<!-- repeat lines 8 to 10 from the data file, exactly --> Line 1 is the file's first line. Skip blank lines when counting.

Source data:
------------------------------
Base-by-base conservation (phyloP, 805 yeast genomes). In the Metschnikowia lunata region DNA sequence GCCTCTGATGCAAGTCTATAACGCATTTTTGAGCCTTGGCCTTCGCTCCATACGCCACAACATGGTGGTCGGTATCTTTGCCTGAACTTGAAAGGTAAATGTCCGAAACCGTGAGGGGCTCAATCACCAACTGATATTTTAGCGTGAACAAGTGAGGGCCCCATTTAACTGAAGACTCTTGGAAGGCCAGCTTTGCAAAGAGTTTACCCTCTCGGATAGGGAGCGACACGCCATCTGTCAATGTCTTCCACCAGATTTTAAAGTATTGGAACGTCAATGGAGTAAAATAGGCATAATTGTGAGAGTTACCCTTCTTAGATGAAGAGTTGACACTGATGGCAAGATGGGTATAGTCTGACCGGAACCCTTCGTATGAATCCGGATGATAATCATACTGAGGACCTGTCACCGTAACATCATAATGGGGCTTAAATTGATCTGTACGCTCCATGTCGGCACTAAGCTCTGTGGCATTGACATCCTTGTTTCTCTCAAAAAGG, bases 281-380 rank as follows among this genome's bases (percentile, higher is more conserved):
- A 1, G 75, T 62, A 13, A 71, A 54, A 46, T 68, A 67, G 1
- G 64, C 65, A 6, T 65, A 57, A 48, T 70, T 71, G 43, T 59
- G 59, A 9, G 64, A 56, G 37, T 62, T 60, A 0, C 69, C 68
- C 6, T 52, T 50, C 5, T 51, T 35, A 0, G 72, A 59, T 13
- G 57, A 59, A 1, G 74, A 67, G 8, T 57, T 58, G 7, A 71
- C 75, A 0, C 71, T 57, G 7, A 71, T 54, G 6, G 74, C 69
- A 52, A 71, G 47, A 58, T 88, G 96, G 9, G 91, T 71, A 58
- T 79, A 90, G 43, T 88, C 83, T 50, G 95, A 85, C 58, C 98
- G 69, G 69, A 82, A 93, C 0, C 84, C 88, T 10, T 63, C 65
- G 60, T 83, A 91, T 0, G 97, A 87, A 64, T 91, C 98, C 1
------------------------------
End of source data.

- A 52, A 71, G 47, A 58, T 88, G 96, G 9, G 91, T 71, A 58
- T 79, A 90, G 43, T 88, C 83, T 50, G 95, A 85, C 58, C 98
- G 69, G 69, A 82, A 93, C 0, C 84, C 88, T 10, T 63, C 65